The Government has started selling half of its remaining 30% stake in Royal Mail.Around 150 million shares – 15% of the privatised company – will be placed with institutional investors.
It also announced it would give up to a further 1% of the company to employees, adding to the 10% awarded to staff last time.
The coalition government sold 70% of the 500-year-old postal service when it was floated in 2013.
Chancellor George Osborne told a City audience at the Mansion House on Wednesday that the sale of the remaining stake had begun.
“We want to help the Royal Mail attract more investment and serve its customers, and use the money we raise in return to pay down the national debt,” he said.
“And we’re also going to make sure that there is a special bonus for the workforce who have done such a great job turning Royal Mail around.
“Thanks to them, Royal Mail’s share price has risen; so we’re going to give more of the shares to the staff. Tomorrow we will announce more details of that, and how much of our stake we have sold.”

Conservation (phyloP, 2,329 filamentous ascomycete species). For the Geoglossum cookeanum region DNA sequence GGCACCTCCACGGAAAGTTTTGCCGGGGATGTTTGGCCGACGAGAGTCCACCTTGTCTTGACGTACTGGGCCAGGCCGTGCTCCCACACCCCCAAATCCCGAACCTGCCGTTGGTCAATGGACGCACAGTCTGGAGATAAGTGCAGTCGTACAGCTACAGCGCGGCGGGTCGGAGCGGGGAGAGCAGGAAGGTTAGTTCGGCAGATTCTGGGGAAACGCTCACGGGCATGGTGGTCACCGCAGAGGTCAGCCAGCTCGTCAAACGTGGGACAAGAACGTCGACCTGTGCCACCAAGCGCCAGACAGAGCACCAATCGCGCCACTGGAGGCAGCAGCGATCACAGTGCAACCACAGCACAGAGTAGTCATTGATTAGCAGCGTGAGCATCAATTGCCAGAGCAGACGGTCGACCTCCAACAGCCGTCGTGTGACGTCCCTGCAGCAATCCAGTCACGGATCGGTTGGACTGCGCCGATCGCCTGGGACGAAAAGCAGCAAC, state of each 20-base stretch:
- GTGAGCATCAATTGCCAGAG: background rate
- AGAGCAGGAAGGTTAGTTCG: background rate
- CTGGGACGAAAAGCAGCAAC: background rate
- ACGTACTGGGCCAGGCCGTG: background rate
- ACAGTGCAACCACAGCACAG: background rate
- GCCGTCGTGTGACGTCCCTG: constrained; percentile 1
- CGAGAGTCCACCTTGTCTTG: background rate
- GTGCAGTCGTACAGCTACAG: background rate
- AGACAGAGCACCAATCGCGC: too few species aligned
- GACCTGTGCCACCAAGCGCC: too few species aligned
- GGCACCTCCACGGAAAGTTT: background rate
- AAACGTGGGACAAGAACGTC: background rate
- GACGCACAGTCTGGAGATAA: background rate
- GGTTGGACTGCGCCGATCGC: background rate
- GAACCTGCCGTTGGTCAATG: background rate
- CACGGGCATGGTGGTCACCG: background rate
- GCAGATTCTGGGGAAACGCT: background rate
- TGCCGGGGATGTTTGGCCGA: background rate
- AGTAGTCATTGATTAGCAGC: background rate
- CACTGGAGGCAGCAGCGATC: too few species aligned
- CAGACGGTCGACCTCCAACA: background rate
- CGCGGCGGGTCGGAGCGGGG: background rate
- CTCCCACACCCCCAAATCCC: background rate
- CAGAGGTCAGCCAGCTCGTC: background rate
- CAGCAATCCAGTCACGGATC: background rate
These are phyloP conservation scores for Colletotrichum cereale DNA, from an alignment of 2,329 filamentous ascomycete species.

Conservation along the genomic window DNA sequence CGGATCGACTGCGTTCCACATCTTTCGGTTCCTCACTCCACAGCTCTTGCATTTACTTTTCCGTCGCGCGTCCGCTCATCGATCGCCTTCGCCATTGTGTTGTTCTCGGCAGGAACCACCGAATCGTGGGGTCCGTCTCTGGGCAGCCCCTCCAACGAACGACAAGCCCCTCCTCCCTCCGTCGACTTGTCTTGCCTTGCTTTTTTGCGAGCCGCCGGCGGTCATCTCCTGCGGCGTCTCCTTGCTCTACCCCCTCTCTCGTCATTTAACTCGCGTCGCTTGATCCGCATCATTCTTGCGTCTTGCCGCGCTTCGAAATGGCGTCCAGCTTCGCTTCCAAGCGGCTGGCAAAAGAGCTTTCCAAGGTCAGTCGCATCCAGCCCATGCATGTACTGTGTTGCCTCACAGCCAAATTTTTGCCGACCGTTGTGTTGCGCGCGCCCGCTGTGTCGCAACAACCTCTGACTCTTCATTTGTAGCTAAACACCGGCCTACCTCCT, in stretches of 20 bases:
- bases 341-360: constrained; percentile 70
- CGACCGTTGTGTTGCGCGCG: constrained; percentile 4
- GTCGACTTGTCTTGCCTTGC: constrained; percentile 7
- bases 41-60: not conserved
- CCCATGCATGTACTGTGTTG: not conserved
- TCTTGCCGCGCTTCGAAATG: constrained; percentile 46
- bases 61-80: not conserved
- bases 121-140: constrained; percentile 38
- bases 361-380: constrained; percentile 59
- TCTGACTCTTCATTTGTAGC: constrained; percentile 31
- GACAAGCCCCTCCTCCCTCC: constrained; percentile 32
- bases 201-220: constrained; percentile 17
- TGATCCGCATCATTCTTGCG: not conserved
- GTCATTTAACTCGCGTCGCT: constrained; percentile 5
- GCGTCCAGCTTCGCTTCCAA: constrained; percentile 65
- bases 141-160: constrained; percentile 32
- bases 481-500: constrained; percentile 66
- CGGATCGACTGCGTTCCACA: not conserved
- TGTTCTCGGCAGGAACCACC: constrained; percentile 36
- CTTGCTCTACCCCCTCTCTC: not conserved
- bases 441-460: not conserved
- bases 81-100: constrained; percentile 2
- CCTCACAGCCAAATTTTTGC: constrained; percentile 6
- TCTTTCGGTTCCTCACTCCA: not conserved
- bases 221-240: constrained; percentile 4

The sale will raise around £770m for the taxpayer.
Ministers were advised by Goldman Sachs and UBS, and came under fire when the share price was set at 330p and then soared by nearly 90% on the stock market.
Last week, Mr Osborne announced he would sell taxpayers’ remaining 30% stake, worth about £1.5bn, as part of a renewed push to wipe out the budget deficit.
Postal workers’ union CWU said it showed the Conservatives were “only interested in privatisation dogma and making the rich richer”.
BofA Merrill Lynch, Goldman Sachs and JP Morgan are acting as book runners for the 15% placing with institutions.
The placing will take place overnight through a process known as an “accelerated book build”.
Details of the share price will be announced later.